Difficulties with executive functioning

Broadly speaking, executive functions are a set of cognitive skills that are used for planning and carrying out tasks and for organising and regulating behaviour over time. Most researchers in this area agree that important elements include:

  • working memory
  • mental flexibility
  • inhibition 
  • attention
  • planning and organisation
  • self monitoring

These skills allow us to make plans, keep track of time and finish work on time, cope with distractions, evaluate ideas, ask for help when needed, take turns in games and conversations, and to stop ourselves from over reacting to minor situations. In addition, our executive functions help us to focus on multiple streams of information, check for errors, make decisions and revise plans given new information (CDC, 2011). Successful use of these skills allow students to participate successfully at school and manage their own behaviour and are crucial in developing and maintaining social interactions.

Executive functioning difficulties might not be obvious in early childhood or during the early years of school, but may become more problematic in upper primary and high school when teachers are less likely to provide scaffolds and structure for students throughout the day.

Some of the difficulties related to executive functioning that may be seen in children on the autism spectrum include:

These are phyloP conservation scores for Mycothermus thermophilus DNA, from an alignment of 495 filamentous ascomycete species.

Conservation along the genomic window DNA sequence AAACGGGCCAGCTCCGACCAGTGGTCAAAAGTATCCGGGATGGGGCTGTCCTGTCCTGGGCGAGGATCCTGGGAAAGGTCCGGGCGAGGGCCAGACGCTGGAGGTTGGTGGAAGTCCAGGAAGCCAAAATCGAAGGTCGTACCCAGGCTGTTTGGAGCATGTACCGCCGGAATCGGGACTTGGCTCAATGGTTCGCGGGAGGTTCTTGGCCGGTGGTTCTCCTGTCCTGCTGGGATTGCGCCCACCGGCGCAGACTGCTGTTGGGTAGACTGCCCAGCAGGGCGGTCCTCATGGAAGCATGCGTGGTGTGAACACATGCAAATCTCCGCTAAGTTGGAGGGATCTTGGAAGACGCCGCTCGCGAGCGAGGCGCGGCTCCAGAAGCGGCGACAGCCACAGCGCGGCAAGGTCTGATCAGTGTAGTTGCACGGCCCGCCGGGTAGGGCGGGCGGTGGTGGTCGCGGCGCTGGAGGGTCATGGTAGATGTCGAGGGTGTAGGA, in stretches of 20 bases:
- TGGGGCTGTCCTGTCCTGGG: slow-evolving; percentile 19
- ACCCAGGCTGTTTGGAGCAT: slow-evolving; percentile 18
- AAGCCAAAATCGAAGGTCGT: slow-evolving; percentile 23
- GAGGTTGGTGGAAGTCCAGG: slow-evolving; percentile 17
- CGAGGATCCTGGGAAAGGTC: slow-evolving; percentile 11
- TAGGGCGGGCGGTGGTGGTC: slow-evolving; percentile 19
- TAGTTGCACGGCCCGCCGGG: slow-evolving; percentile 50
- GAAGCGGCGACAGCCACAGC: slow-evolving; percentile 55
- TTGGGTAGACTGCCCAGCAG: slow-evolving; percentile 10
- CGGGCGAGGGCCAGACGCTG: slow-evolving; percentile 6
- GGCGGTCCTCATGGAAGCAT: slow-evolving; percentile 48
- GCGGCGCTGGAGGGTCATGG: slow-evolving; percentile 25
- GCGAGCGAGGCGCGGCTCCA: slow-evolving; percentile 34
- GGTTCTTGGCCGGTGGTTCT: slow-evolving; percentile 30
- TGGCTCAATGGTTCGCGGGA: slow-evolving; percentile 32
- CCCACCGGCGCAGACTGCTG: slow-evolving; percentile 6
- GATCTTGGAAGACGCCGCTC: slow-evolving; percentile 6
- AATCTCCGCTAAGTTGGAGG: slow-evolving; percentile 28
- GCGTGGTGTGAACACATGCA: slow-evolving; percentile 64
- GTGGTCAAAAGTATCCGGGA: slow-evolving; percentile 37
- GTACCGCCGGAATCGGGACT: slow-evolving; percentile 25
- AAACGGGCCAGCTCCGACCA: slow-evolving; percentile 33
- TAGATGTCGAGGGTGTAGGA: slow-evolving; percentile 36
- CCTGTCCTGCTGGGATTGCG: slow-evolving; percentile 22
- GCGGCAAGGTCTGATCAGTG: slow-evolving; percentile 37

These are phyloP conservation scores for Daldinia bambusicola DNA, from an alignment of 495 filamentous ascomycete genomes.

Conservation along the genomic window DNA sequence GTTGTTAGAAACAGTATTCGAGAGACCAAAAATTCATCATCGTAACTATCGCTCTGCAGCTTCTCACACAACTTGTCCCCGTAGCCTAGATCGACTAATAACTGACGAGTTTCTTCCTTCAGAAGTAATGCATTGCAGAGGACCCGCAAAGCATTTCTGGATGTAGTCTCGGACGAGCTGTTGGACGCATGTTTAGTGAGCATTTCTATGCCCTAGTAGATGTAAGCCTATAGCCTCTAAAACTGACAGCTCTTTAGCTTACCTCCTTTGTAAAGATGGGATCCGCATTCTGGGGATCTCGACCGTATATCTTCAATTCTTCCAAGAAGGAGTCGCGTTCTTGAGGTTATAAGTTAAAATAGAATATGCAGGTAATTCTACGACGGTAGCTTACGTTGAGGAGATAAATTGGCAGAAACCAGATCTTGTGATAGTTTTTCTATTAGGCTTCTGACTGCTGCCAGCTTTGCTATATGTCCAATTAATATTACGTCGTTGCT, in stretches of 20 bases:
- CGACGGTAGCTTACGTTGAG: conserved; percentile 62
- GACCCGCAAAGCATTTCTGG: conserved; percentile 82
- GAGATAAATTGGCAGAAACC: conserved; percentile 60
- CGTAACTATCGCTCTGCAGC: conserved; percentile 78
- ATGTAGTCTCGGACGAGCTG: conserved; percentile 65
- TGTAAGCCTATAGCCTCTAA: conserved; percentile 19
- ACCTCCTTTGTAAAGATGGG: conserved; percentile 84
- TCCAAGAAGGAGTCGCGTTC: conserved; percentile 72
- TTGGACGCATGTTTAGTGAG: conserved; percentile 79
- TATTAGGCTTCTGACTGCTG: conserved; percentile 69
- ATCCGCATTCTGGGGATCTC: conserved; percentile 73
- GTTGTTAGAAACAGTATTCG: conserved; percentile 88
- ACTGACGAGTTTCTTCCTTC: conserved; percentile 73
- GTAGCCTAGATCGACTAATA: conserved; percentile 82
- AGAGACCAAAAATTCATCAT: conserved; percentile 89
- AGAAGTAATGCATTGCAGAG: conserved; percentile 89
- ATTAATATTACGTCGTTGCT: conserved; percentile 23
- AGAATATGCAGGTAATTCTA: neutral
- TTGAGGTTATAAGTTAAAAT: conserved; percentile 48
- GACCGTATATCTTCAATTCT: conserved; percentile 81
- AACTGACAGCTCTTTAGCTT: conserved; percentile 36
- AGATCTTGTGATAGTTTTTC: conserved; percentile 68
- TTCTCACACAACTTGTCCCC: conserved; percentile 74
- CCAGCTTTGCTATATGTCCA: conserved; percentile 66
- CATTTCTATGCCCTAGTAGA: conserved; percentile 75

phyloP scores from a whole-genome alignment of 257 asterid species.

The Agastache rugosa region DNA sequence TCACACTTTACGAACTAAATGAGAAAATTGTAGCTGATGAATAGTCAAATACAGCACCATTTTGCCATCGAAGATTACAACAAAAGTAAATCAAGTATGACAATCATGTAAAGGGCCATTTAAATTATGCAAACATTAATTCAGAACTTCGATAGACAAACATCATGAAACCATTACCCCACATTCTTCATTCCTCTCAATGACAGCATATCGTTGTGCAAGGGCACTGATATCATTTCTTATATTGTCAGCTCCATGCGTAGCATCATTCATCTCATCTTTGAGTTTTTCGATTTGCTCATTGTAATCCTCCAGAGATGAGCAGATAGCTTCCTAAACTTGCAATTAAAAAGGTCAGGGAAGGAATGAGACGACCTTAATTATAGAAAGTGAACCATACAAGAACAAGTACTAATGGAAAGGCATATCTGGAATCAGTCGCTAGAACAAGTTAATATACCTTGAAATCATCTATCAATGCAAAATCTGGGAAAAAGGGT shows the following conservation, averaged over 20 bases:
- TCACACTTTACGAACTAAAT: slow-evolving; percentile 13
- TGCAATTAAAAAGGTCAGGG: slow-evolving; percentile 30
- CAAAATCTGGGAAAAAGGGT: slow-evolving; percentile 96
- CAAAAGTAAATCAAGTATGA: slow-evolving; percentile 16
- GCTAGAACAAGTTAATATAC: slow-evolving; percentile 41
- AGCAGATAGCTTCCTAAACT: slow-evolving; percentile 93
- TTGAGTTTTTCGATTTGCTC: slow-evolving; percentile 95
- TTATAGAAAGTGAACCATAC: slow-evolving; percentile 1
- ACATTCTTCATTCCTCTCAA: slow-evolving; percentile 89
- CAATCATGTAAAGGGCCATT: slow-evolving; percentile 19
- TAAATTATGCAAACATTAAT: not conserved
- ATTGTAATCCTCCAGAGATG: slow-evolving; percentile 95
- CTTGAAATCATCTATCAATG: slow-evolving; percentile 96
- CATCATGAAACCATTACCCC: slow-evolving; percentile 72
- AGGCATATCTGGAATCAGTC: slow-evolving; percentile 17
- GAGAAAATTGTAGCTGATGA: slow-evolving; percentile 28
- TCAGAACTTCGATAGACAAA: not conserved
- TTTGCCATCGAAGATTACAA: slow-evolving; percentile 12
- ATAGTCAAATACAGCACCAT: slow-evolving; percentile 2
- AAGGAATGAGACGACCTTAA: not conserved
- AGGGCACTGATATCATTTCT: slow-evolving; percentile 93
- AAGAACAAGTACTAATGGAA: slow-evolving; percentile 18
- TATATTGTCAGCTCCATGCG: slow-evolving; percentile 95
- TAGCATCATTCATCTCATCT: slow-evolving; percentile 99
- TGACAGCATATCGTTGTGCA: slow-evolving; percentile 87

• difficulties with flexibility – it is possible that observed difficulties coping with changes, as well as the tendency for repetitive behaviour, may be strongly related to cognitive flexibility problems
  • planning – many students on the autism spectrum need help  to break tasks down into sections, understand the order of tasks and how to start and finish tasks
  • working memory – while some students show strong visual memory skills, others may show poor working memory skills and struggle to remember longer instructions and other difficulties which can impact on learning
  • inhibition – for some students, difficulties with inhibition mean that they may struggle to take turns appropriately, wait for information before starting a task or have difficulty managing their own behaviour

How are executive functioning difficulties a barrier to accessing the curriculum?

Executive function skills allow students to make plans, keep track of time and finish work on time, cope with distractions, evaluate ideas, ask for help when needed, take turns in games and conversations, and to stop ourselves from over reacting to minor situations. Without these skills, children on the autism spectrum find everyday life at school extremely challenging, both within the classroom and in the playground.

For more information, including details about suggested strategies, see the Executive Functioning Fact Sheet